An Ocean’s Eleven Approach to Nonprofit Team Composition
Imagine for a moment that you’re planning a heist. Actually, let’s reframe this. Imagine you’ve set out to accomplish something in the world that requires overcoming the standard structure of operations. Maybe you’ve decided to work with a non profit organization and help take it to the next level? Imagine this goal demands copious attention to detail and unflinching dedication to a given cause. Most importantly, recognize this goal cannot be accomplished alone. How would you structure your team?
1) The Executive Director: Find Your Clooney
Before proceeding with this Ocean’s Eleven-esque mission, you need to find someone to navigate the tricky landscape that is the Executive Directorship. Your non profit organization needs a Clooney.
Complexly, this position treads a fine line between leadership and management. While wearing their leadership helmet, your executive director will interact with the board and focus on the greater scope of your non profit’s problems and goals. Then, without missing a beat, they need to slip on their management cap and take a close look at the day to day operations of the organization.
If that wasn’t enough whiplash, the executive director must also keep their fundraising and communications fedora at the ready. They need to manage and maintain relationships with current and prospective donors. At the end of the day, the duties of the Executive Director boil down to engagement. Be it the board, staff, or donors, you need someone with the command and charisma of a Clooney to keep people focused and dedicated to the cause.
2) Avoiding Board Authority Confusion
After you’ve found your Clooney, a strong board is the next major component. The most important trap to avoid is authority confusion. You’ll never pull off your heist to better society if you have multiple agents with conflicting orders. Although your executive director is meant to partake in both leadership and management, the same cannot be said for your board. The easiest mistake non profit organizations make is letting their board get bogged down in day to day management. Keep your board focused on the high-level goals of the organization; Clooney can deal with implementation.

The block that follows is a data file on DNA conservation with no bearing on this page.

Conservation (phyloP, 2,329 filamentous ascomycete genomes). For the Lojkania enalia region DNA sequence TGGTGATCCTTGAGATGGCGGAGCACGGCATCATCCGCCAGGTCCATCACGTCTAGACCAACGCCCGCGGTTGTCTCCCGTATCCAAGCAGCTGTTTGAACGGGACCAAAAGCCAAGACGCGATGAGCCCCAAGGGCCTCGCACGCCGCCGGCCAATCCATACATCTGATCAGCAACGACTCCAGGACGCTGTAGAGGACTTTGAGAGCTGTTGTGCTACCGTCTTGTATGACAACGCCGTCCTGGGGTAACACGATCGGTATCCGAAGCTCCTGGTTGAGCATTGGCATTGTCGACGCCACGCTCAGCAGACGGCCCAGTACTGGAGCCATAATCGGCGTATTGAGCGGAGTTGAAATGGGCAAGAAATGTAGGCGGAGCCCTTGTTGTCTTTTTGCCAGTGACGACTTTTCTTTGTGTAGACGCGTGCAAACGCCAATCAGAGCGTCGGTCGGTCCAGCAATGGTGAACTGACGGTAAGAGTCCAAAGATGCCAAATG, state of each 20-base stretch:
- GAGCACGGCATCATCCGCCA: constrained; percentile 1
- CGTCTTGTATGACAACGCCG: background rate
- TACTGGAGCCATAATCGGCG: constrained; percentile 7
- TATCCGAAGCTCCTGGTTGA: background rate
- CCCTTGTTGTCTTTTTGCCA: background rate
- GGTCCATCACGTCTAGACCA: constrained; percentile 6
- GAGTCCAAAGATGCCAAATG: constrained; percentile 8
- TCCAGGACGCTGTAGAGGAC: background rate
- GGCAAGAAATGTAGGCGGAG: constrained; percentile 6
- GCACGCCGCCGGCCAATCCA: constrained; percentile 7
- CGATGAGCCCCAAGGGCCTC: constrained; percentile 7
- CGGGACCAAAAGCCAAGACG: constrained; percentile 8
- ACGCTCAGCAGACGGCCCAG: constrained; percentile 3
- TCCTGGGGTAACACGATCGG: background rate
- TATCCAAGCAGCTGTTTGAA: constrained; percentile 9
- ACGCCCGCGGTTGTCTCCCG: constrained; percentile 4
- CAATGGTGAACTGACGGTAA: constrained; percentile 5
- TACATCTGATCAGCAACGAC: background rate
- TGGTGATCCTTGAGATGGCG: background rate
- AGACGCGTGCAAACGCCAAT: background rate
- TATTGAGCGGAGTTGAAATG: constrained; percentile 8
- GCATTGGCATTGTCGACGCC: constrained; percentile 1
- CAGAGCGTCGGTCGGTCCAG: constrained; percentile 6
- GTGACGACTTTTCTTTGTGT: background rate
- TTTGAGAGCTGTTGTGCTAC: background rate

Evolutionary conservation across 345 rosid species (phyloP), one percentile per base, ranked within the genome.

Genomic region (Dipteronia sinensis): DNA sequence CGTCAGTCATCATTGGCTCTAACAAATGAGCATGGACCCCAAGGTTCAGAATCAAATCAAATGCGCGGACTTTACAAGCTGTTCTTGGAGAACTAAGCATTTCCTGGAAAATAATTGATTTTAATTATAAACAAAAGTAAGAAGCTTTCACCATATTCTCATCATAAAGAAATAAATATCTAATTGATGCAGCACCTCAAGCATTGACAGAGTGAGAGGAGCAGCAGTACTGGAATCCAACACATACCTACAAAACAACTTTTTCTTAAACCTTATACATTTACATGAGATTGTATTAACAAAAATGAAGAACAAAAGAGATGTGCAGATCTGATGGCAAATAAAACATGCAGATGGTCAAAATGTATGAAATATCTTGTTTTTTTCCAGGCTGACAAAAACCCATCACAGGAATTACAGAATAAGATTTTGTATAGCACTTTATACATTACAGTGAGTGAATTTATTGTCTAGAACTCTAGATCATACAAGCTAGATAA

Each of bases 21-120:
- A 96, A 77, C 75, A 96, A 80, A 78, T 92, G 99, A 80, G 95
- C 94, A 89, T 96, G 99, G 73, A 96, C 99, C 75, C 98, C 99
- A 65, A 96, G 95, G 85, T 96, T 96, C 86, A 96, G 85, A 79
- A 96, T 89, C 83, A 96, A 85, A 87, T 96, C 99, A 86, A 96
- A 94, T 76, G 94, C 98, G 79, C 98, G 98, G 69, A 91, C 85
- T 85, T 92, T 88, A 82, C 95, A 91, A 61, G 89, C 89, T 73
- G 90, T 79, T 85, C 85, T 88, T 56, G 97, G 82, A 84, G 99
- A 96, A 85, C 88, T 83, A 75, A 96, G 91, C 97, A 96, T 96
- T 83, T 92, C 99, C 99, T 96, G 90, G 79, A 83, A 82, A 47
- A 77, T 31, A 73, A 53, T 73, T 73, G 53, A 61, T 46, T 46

3) Keeping Your Staff Engaged and Matt Damon Out of Trouble
A board of Brad Pitts with Clooney at the helm is a great start for any not-for-profit, but Ocean’s Eleven is nothing without its supporting cast. In the world of non profit organizations, this means having a strong and enthusiastic staff. Of course this is in part accomplished by a thorough interview process and finding people with a passion for the mission. After you find that spectacular staff though, how do you keep them?
Matt Damon had a passion for the mission. Trouble only came when he didn’t feel like a unique contributor to the heist. Your staff functions the same way. People don’t get into the nonprofit world for the money, and those that do should be filtered out in the interview process. People join a non profit organization to affect change in an arena that matters to them. Make your supporting staff feel needed or they’ll surely leave for somewhere that does.
4) Assessment: The Optimization of Eleven
The final piece to the composition puzzle is the most important, a defined assessment process. There are many tools available to non profits to help them formulate an assessment that would work for their particular organization. Examples of areas that should be periodically assessed include Board of Governance, the culture of the organization, fundraising and revenue generation and volunteer management, to name just a few.
By implementing and assessing an assessment tool, you will be helping to increase your effectiveness and advance your mission by identifying strengths as well as areas to improve. The information obtained can help determine how well you are accomplishing your mission and how you are progressing towards your goals.
The Financial Side of Things